We understand retirement funding laws and options have changed since our parents began their quest to live comfortably in their senior years. We recognize the need to do our own planning on today’s financial playing field and still look to the future for changes that will affect us and will benefit us. Since my husband and I have no children and no “close” nieces or nephews, we will need to hire professionals, depend on the kindness of strangers and any surviving relatives or friends we can con to help us with transportation to doctors, shopping, loneliness, help with new electronic devices, etc.

This is why we are concerned! Thank you for your website. You provide an excellent service and are a great stimulation to questions that need to be asked and answered.
Brenda

Want to Thrive, Not Just Survive

I care about my finances because my husband and I would like to be free to travel a little and do more things with our kids and grandkids when we retire. He is 63 and I am 60. We have about $288,000 in 401K (a little Roth and some IRA). My husband plans to work until he is 66 and four months (Social Security retirement age) and then retire. I just work part-time now and only worked full-time for a few years since we had four kids. I mostly worked part-time or not at all for some of their early years.

Also I would like to have money to not only “survive” but to be able to continue to purchase cars with cash (after saving up) and also pay monthly bills without struggling. The ability to also help our kids out financially when they need it is also big on our priority list.
Sar

After My Parents’ Death

I have always been the money manager in our family (my husband was a physician in private practice for years and fits your profile of the professional who does not have a clue about money) and I always paid attention to these details. My attention is likely due to the fact that my parents died when I was young, so from the age of 13 until I aged out, I got a monthly Social Security check from which all my personal expenses were paid (clothes, car payment, so forth). It could have been worse, as my adult sibling provided food and shelter. When the money ran out, that was it until the next third of the month. This teaches money management. My husband came from a doctor father family and money was always there when he needed it.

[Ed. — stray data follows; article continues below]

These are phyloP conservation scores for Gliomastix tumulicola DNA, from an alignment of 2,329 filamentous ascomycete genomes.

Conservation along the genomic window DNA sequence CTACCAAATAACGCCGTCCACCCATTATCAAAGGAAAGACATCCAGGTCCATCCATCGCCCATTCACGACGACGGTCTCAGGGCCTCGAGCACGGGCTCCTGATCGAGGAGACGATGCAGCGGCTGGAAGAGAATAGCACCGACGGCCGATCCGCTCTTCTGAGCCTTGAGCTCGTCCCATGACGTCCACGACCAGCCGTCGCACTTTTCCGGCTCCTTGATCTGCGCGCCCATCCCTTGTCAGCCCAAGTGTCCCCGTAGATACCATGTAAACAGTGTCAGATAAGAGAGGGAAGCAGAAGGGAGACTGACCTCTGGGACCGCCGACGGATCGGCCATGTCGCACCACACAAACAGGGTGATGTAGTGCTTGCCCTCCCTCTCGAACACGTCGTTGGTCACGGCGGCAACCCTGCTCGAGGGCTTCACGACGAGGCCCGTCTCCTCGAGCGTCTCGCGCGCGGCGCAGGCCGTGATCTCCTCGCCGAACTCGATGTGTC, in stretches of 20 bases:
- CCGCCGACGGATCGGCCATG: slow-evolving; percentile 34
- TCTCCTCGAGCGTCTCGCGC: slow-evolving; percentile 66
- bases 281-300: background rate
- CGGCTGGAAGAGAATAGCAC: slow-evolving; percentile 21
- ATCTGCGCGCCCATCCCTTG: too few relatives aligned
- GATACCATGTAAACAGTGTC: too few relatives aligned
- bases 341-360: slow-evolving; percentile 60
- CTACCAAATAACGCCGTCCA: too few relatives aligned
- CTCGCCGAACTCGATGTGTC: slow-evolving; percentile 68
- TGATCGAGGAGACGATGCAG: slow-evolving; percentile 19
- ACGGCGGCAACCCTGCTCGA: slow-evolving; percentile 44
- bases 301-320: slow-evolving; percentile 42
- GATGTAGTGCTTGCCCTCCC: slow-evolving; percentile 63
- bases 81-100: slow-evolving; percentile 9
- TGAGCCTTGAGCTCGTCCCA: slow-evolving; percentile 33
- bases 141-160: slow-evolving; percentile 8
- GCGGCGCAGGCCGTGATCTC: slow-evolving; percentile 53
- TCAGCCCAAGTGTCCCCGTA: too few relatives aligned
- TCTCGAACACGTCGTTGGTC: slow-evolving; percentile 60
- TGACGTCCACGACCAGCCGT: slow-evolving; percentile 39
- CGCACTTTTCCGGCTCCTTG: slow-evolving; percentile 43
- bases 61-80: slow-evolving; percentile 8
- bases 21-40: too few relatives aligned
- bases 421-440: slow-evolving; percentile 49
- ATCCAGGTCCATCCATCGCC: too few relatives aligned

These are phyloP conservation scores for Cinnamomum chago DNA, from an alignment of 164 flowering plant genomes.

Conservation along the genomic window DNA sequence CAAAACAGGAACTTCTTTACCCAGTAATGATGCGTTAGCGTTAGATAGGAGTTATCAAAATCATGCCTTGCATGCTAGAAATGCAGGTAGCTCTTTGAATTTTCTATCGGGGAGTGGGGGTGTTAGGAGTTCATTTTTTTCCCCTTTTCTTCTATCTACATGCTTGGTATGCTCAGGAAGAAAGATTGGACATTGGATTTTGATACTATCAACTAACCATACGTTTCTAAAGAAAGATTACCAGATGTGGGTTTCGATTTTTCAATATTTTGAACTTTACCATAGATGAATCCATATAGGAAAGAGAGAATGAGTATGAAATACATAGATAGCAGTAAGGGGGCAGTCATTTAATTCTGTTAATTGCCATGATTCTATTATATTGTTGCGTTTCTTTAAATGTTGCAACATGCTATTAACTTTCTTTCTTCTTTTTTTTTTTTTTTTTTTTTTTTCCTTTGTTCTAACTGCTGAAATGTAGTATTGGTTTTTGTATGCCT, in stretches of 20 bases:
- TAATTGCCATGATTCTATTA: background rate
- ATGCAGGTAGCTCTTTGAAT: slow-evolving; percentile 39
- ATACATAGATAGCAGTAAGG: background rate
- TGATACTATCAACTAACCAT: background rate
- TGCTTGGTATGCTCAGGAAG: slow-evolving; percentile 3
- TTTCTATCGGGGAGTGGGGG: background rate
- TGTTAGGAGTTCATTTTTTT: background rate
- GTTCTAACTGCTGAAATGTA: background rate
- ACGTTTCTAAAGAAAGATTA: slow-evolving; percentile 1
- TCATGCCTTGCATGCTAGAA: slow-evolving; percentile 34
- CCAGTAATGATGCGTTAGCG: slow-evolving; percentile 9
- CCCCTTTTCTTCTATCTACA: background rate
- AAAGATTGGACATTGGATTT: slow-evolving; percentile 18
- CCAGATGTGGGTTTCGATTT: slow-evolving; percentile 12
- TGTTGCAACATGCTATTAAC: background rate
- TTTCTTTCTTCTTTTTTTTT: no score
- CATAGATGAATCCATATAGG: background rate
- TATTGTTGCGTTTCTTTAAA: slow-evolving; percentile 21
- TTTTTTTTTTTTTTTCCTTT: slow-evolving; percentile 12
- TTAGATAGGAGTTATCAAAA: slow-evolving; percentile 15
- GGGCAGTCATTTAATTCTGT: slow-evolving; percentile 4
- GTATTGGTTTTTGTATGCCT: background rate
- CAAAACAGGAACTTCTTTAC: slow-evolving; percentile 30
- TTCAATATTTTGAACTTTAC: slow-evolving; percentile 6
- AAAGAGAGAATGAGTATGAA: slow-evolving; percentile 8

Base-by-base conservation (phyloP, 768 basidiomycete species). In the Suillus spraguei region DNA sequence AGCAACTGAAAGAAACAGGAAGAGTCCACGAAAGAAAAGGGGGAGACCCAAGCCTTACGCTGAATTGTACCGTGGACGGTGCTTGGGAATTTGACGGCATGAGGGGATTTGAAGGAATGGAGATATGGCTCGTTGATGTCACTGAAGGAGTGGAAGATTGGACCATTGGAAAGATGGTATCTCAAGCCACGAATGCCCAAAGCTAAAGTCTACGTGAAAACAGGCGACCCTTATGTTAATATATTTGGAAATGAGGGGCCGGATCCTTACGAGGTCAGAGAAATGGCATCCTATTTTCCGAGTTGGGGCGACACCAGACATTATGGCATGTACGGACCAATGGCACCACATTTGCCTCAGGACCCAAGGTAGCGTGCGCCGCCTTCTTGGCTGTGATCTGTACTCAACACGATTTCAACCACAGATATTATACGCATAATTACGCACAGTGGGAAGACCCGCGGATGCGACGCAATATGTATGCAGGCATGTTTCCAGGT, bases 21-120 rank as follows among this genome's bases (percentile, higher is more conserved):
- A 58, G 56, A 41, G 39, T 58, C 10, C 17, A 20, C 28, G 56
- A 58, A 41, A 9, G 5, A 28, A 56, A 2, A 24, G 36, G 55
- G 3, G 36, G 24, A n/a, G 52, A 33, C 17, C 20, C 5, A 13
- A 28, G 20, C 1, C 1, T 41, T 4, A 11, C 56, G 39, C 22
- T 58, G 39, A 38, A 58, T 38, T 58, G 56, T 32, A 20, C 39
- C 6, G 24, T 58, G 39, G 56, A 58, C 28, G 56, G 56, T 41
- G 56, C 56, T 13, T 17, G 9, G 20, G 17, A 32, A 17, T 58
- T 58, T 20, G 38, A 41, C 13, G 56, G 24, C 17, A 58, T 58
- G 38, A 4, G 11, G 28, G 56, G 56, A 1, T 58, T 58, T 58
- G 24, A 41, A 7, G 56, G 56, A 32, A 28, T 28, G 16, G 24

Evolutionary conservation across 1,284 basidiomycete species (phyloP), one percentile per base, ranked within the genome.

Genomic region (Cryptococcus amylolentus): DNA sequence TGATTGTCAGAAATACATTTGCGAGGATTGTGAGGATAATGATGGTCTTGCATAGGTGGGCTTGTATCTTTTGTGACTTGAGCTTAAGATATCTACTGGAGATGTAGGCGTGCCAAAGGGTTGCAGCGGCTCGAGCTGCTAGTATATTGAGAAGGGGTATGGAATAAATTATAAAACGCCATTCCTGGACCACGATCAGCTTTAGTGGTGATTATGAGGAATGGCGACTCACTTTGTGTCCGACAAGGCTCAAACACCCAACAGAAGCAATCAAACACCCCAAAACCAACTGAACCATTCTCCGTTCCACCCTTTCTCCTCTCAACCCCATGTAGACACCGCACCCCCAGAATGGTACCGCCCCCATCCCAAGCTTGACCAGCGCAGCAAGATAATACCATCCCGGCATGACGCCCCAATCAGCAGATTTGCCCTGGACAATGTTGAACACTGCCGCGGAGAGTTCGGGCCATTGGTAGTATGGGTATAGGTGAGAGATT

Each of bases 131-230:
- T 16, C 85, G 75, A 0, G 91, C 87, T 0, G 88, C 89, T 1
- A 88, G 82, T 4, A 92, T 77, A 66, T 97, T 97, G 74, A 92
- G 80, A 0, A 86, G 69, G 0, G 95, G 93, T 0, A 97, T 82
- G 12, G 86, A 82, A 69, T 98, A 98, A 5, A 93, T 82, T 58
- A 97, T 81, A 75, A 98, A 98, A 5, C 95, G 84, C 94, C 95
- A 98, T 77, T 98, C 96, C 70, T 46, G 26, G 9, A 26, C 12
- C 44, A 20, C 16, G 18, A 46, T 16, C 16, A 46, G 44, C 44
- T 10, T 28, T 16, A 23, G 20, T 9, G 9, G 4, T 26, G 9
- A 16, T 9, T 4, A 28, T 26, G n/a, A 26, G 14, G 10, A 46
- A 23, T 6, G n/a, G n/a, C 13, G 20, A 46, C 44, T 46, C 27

Because of my mindset, we have always lived below our means and have just retired (mostly) with adequate assets to maintain pretty close to our previous standard of living.
Janey

It’s Up to Me!

I have always been a saver. I knew I had to work multiple jobs to pay for college because my parents didn’t have the money. Once I was gainfully employed, and subsequently a mom only working part time, I slacked a bit, especially in my retirement savings. In the past few years, I have really tried to ramp it up again.

The main reason I am trying to save as much as possible and to encourage my children to do the same is because I have seen the difference between those that saved and those that haven’t. I also have zero faith in the government and their ability to take care of me! I still like to think of Social Security as insurance and not a retirement fund.